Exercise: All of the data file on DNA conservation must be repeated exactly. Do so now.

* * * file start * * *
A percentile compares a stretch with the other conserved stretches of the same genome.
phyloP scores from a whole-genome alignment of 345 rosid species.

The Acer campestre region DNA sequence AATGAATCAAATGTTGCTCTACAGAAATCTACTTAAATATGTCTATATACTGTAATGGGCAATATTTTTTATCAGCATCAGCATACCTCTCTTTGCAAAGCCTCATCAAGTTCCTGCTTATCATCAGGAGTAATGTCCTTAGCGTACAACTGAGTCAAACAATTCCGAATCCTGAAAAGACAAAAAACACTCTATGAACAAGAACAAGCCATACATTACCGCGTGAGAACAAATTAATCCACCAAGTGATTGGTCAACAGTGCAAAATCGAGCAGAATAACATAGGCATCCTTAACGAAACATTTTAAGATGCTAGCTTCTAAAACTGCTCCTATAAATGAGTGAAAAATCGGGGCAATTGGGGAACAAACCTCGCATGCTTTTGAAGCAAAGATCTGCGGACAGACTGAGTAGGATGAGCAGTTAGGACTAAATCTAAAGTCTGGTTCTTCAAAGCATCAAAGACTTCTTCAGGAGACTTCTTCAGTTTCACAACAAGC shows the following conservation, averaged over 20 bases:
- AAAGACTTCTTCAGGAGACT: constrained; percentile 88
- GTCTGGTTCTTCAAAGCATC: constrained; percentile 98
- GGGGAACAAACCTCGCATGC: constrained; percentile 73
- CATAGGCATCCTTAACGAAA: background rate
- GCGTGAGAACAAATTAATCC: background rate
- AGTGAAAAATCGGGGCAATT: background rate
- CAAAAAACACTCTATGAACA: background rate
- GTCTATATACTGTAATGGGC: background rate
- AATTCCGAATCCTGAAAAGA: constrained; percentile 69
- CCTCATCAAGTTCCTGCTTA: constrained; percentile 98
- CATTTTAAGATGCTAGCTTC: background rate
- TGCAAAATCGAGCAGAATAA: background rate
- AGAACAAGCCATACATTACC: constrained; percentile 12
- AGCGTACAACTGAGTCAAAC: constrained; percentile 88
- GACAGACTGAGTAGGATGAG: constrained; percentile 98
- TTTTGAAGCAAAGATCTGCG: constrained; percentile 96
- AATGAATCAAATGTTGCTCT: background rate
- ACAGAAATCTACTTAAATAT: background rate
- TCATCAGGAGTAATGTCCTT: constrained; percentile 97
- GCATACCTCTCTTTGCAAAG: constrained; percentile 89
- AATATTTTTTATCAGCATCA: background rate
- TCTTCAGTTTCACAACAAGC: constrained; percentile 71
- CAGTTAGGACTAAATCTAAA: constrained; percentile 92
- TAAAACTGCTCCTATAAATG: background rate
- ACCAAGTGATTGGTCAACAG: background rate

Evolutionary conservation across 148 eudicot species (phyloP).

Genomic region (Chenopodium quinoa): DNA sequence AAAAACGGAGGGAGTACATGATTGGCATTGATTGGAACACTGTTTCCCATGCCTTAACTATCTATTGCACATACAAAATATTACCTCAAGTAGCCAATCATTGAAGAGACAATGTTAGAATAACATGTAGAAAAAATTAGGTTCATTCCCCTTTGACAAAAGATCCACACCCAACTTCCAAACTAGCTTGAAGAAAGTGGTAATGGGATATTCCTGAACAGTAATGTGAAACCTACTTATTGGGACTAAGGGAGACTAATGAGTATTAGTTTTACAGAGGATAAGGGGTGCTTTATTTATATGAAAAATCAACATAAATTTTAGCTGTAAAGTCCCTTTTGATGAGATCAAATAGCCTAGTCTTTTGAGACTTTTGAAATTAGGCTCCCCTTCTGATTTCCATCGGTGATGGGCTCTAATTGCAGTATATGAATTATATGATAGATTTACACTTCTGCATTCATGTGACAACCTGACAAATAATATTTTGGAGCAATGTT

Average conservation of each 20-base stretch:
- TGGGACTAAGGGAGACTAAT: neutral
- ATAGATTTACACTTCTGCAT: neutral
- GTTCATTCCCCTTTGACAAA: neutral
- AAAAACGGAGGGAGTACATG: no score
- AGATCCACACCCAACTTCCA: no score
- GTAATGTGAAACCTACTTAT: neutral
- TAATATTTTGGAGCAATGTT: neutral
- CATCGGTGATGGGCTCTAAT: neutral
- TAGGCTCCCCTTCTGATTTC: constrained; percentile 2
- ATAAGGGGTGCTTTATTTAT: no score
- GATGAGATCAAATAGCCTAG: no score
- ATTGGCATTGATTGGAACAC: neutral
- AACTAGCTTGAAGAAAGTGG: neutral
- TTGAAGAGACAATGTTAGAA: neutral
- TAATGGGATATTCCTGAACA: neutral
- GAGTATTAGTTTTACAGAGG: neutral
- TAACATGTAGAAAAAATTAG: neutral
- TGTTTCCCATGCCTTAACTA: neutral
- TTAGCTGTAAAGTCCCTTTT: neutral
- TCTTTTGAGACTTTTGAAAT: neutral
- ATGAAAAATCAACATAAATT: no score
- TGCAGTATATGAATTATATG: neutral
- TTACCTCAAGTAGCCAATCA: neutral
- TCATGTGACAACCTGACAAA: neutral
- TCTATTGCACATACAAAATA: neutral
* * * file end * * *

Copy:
A percentile compares a stretch with the other conserved stretches of the same genome.
phyloP scores from a whole-genome alignment of 345 rosid species.

The Acer campestre region DNA sequence AATGAATCAAATGTTGCTCTACAGAAATCTACTTAAATATGTCTATATACTGTAATGGGCAATATTTTTTATCAGCATCAGCATACCTCTCTTTGCAAAGCCTCATCAAGTTCCTGCTTATCATCAGGAGTAATGTCCTTAGCGTACAACTGAGTCAAACAATTCCGAATCCTGAAAAGACAAAAAACACTCTATGAACAAGAACAAGCCATACATTACCGCGTGAGAACAAATTAATCCACCAAGTGATTGGTCAACAGTGCAAAATCGAGCAGAATAACATAGGCATCCTTAACGAAACATTTTAAGATGCTAGCTTCTAAAACTGCTCCTATAAATGAGTGAAAAATCGGGGCAATTGGGGAACAAACCTCGCATGCTTTTGAAGCAAAGATCTGCGGACAGACTGAGTAGGATGAGCAGTTAGGACTAAATCTAAAGTCTGGTTCTTCAAAGCATCAAAGACTTCTTCAGGAGACTTCTTCAGTTTCACAACAAGC shows the following conservation, averaged over 20 bases:
- AAAGACTTCTTCAGGAGACT: constrained; percentile 88
- GTCTGGTTCTTCAAAGCATC: constrained; percentile 98
- GGGGAACAAACCTCGCATGC: constrained; percentile 73
- CATAGGCATCCTTAACGAAA: background rate
- GCGTGAGAACAAATTAATCC: background rate
- AGTGAAAAATCGGGGCAATT: background rate
- CAAAAAACACTCTATGAACA: background rate
- GTCTATATACTGTAATGGGC: background rate
- AATTCCGAATCCTGAAAAGA: constrained; percentile 69
- CCTCATCAAGTTCCTGCTTA: constrained; percentile 98
- CATTTTAAGATGCTAGCTTC: background rate
- TGCAAAATCGAGCAGAATAA: background rate
- AGAACAAGCCATACATTACC: constrained; percentile 12
- AGCGTACAACTGAGTCAAAC: constrained; percentile 88
- GACAGACTGAGTAGGATGAG: constrained; percentile 98
- TTTTGAAGCAAAGATCTGCG: constrained; percentile 96
- AATGAATCAAATGTTGCTCT: background rate
- ACAGAAATCTACTTAAATAT: background rate
- TCATCAGGAGTAATGTCCTT: constrained; percentile 97
- GCATACCTCTCTTTGCAAAG: constrained; percentile 89
- AATATTTTTTATCAGCATCA: background rate
- TCTTCAGTTTCACAACAAGC: constrained; percentile 71
- CAGTTAGGACTAAATCTAAA: constrained; percentile 92
- TAAAACTGCTCCTATAAATG: background rate
- ACCAAGTGATTGGTCAACAG: background rate

Evolutionary conservation across 148 eudicot species (phyloP).

Genomic region (Chenopodium quinoa): DNA sequence AAAAACGGAGGGAGTACATGATTGGCATTGATTGGAACACTGTTTCCCATGCCTTAACTATCTATTGCACATACAAAATATTACCTCAAGTAGCCAATCATTGAAGAGACAATGTTAGAATAACATGTAGAAAAAATTAGGTTCATTCCCCTTTGACAAAAGATCCACACCCAACTTCCAAACTAGCTTGAAGAAAGTGGTAATGGGATATTCCTGAACAGTAATGTGAAACCTACTTATTGGGACTAAGGGAGACTAATGAGTATTAGTTTTACAGAGGATAAGGGGTGCTTTATTTATATGAAAAATCAACATAAATTTTAGCTGTAAAGTCCCTTTTGATGAGATCAAATAGCCTAGTCTTTTGAGACTTTTGAAATTAGGCTCCCCTTCTGATTTCCATCGGTGATGGGCTCTAATTGCAGTATATGAATTATATGATAGATTTACACTTCTGCATTCATGTGACAACCTGACAAATAATATTTTGGAGCAATGTT

Average conservation of each 20-base stretch:
- TGGGACTAAGGGAGACTAAT: neutral
- ATAGATTTACACTTCTGCAT: neutral
- GTTCATTCCCCTTTGACAAA: neutral
- AAAAACGGAGGGAGTACATG: no score
- AGATCCACACCCAACTTCCA: no score
- GTAATGTGAAACCTACTTAT: neutral
- TAATATTTTGGAGCAATGTT: neutral
- CATCGGTGATGGGCTCTAAT: neutral
- TAGGCTCCCCTTCTGATTTC: constrained; percentile 2
- ATAAGGGGTGCTTTATTTAT: no score
- GATGAGATCAAATAGCCTAG: no score
- ATTGGCATTGATTGGAACAC: neutral
- AACTAGCTTGAAGAAAGTGG: neutral
- TTGAAGAGACAATGTTAGAA: neutral
- TAATGGGATATTCCTGAACA: neutral
- GAGTATTAGTTTTACAGAGG: neutral
- TAACATGTAGAAAAAATTAG: neutral
- TGTTTCCCATGCCTTAACTA: neutral
- TTAGCTGTAAAGTCCCTTTT: neutral
- TCTTTTGAGACTTTTGAAAT: neutral
- ATGAAAAATCAACATAAATT: no score
- TGCAGTATATGAATTATATG: neutral
- TTACCTCAAGTAGCCAATCA: neutral
- TCATGTGACAACCTGACAAA: neutral
- TCTATTGCACATACAAAATA: neutral